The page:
The Harvard philosopher Warren Goldfarb, who corresponded with Gödel and later became one of few people to find and fix a mathematical mistake by Gödel, was a co-founder of the Collected Works project. He prefaced a lecture he gave in 2011 on Gödel’s 14 points by saying:
When Gödel does express his own outlook, he tends to do so in suggestive assertions rather than developed exposition. Detail, both about the content of his viewpoints and his reasons for holding them, is lacking. So amplification would be needed if there’s to be a real account of his general philosophical position.
Immediately next, however, Goldfarb related that only a trace of at least 25 notebooks in the Nachlass devoted to philosophy have been transcribed out of the old and difficult shorthand used by Gödel. He admitted that the body of his lecture would be conjectural, and might need revision as further pages are brought to light.
Dick and I realized we might not need to wait. Since Gödel had written and left notebooks, perhaps he would share their contents with us directly if we asked him. However, owing to physical issues like those already affecting our earlier communications with Gödel, we wound up doing much the same kind of “amplification” as Goldfarb posited.
First, here are Gödel’s 14 assertions as newly transcribed by Eva-Maria Engelen for her 2014 paper on Gödel’s philosophy. I have deviated slightly from her translation in points 7, 9, and 13.
To these one could add a 15 point, preceding them: Gödel went even beyond the controversial principle of sufficient reason to maintain that existence is undergirded by purpose. This underlay his belief in both an afterlife and a before-life in point 5.
Gödel had broken off our previous session with the warning that we would “need new science” to hear from him again. Happily, new developments regarding black-hole firewalls emerged in time, and by wormhole mechanisms described in this New York Times article, we were able to re-establish contact. Or rather, he did.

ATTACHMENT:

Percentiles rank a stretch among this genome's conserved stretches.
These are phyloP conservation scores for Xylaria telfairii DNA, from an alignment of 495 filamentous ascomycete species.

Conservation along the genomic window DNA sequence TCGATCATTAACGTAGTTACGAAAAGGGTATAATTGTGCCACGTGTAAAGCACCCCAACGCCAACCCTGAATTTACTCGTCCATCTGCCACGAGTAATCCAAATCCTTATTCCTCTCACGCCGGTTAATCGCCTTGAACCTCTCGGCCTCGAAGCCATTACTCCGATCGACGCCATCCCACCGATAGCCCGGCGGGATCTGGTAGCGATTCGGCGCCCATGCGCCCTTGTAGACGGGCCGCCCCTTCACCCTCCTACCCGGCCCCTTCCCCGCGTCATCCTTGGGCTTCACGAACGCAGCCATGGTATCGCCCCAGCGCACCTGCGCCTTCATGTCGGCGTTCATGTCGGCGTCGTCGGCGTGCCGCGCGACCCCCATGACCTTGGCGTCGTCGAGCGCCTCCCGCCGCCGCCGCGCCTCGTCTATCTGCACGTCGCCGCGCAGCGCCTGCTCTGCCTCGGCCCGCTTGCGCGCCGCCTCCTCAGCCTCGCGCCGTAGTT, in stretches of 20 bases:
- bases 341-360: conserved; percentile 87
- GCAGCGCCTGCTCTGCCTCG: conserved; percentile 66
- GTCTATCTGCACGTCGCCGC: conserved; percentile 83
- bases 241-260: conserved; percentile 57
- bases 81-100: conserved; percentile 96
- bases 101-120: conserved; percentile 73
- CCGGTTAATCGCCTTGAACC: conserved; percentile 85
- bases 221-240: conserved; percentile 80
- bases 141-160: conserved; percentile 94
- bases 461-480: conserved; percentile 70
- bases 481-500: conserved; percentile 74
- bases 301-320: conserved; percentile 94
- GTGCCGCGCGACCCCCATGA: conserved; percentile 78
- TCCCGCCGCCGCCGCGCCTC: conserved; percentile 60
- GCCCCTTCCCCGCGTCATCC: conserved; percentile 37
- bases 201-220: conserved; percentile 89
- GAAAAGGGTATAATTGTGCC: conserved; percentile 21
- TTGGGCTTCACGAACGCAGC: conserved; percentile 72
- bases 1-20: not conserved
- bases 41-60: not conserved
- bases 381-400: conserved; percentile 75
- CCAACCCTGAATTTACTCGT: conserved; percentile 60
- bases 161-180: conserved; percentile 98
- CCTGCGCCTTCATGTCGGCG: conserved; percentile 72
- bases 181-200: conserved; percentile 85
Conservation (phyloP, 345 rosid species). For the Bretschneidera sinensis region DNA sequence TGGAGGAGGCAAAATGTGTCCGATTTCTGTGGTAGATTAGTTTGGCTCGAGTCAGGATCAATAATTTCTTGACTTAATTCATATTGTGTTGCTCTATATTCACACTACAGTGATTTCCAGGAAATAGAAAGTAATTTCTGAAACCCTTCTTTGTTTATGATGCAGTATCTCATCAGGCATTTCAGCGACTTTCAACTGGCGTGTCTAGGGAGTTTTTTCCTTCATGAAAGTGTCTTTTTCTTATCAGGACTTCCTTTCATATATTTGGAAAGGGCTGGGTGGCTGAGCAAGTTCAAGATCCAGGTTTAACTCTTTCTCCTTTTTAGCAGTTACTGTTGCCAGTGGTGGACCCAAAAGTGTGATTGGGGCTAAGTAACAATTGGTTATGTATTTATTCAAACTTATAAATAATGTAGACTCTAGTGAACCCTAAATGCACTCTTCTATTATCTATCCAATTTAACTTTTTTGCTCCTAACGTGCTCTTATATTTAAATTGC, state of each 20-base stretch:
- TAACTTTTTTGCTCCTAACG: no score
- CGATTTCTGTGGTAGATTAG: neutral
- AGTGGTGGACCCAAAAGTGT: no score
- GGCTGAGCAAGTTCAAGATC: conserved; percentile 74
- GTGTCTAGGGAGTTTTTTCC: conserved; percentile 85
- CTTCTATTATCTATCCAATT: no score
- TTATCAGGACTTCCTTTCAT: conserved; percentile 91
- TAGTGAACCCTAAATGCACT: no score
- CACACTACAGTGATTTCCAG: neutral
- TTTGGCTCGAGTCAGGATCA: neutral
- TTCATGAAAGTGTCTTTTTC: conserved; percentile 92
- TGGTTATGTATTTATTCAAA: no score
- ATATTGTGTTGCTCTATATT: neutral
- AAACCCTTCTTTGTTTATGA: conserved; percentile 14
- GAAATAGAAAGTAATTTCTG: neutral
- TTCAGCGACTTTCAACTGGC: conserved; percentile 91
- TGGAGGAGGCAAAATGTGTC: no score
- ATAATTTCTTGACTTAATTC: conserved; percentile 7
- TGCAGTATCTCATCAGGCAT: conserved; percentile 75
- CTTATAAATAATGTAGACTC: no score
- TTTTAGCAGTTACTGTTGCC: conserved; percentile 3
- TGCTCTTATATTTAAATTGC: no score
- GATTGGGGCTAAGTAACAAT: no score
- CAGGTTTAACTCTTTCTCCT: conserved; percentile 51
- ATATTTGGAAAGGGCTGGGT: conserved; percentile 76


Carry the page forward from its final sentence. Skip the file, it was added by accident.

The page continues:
We had fortunately already told Gödel that we would like to ask him about the 14 points. For all his reputation of strangeness, he was most obliging personally and saw response as duty—if he could be sure of his response.
The trouble is that the wormholes “split into a zillion spaghetti-like strands” as the article says. However, because they are “geometric manifestations of quantum entanglements,” we could hope to collect them with a quantum computer. We bought time on two D-Wave machines, one to filter large amounts of SETI data and the other—the one owned by Google—to filter Web data as a control. The SETI data showed a systematic anomaly for which there could only be two explanations: either it was proof of higher beings on other worlds (per Gödel’s point 4) or it was Gödel himself (which could be the same thing).
Transcribing what he sent was still a problem. We needed to deduce from the firewall theory how to invert his channel, generate and encode lots of candidate plaintexts for what he could say, and pick the one with the highest correlation. Random trials and trigram cryptanalysis showed that Gödel was using a code based on the shorthand system. We used a correlation program Dick had obtained from the engineering anomalies and ESP detection project run by his former dean at Princeton. We still got only a fraction of what he sent.
We have arranged the few fragments from Gödel in the order of his 14 points. Some points are left out. We had wanted to hear more on point 3 since it seemed to contradict the essence of his incompleteness theorems, that David Hilbert’s programme of a systematic method to solve mathematical problems must fail. And what are “art problems”? But at least he began with point 1. It is only Gödel speaking—we hope by next year that physicists will have worked out the firewalls problem enough for us to transmit and make a proper interview again.